Guandique Sentenced to 60 Years for Chandra Levy Slaying

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    NEWSLETTERS

    Ingmar Guandique, the man convicted of killing Washington intern Chandar Levy almost a decade ago, won't be allowed out of prison until he's 80. Courtroom sketches by Bill Hennessy. (Published Saturday, Feb 12, 2011)

    Chandra Levy's convicted killer, Ingmar Guandique, was sentenced to 60 years in prison today.

    At sentencing, Levy's mother, Susan Levy, spoke passionately. She described him as "lower than a cockroach" for attacking women and killing her daughter. "Tell me, just look me in the eye and tell me if you killed my daughter," she said.

    Guandique shook his head three times. She finished by cursing at him.

    "I only have one thing to say," Guandique said through an interpreter. "I feel sorry for what happened to Chandra Levy, but I had nothing to do with it." He had his head bowed and was crying.

    The D.C. Superior Court judge said he was convinced Guandique was a sexual predator and should stay in jail for a very long time. Guandique is 29 years old. He must serve 85 percent, or 51 years, before he'll be eligible for parole. That would make him about 80 years old.

    Levy, a former intern with the federal prisons system, disappeared on May 1, 2001, when she was 24 years old. Her remains were found a year later in Rock Creek Park. Early suspicions circled around then-Rep. Gary Condit (D-Calif.), when it was discovered he'd been having an affair with Levy.

    However, Guandique, an illegal immigrant from El Salvador, had admitted to attacking two other women in Rock Creek Park. A former cellmate claimed that Guandique had confessed to Levy's killing, which Guandique denied to investigators. No DNA evidence nor eyewitnesses linked Guandique to the crime, but on Nov. 22, 2010, Guandique was found guilty of two counts of first-degree murder.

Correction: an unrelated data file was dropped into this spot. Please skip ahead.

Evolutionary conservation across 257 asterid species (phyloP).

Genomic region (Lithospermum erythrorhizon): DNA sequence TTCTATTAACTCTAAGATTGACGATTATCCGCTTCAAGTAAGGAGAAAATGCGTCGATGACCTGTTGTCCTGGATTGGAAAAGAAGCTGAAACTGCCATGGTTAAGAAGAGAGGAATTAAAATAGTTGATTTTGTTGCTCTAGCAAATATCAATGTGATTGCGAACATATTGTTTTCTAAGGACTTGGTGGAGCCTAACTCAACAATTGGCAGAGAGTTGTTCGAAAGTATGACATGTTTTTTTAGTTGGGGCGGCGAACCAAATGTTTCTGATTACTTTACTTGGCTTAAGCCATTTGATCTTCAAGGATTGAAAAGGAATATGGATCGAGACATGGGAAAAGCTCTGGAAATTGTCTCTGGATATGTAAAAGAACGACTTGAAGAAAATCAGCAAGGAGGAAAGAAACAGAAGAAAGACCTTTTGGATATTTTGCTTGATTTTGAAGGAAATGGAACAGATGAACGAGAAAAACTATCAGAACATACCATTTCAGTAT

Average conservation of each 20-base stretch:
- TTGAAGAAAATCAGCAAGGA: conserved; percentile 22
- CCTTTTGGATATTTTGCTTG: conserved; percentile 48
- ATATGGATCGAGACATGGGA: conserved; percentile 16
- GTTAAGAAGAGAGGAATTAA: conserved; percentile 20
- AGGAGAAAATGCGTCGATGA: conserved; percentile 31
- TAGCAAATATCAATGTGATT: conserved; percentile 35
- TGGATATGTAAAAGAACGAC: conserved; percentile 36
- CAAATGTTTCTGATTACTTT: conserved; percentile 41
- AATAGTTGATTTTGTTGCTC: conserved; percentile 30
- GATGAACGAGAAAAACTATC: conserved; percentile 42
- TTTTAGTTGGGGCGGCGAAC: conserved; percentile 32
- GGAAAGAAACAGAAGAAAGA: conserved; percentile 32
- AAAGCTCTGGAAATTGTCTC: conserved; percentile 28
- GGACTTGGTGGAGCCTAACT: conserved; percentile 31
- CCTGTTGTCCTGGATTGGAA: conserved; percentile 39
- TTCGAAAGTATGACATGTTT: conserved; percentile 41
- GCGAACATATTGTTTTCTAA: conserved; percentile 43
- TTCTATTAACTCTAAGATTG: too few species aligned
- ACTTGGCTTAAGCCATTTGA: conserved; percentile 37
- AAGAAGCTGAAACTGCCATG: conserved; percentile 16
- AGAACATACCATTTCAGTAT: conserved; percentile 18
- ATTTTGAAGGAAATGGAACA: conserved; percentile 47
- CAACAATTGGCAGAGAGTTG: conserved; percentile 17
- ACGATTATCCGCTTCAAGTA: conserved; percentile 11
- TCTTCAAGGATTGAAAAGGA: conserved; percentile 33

Guandique faced a minimum of 30 years, and prosecutors, citing a history of violence toward women, had sought the maximum -- a life sentence.

    Guandique's lawyers requested a new trial, saying jurors improperly shared notes and the prosecutors' closing argument improperly appealed to the jury's emotions and used facts not admitted as trial evidence, such as "his face that was the last face that she saw as she laid there naked and disabled," but the judge rejected the request.

    Condit’s name came up often throughout the trial. He testified, but refused to answer questions about his relationship with Levy.

    The prosecution said the initial focus on the congressman as a suspect contributed to a botched investigation and the mishandling of evidence.


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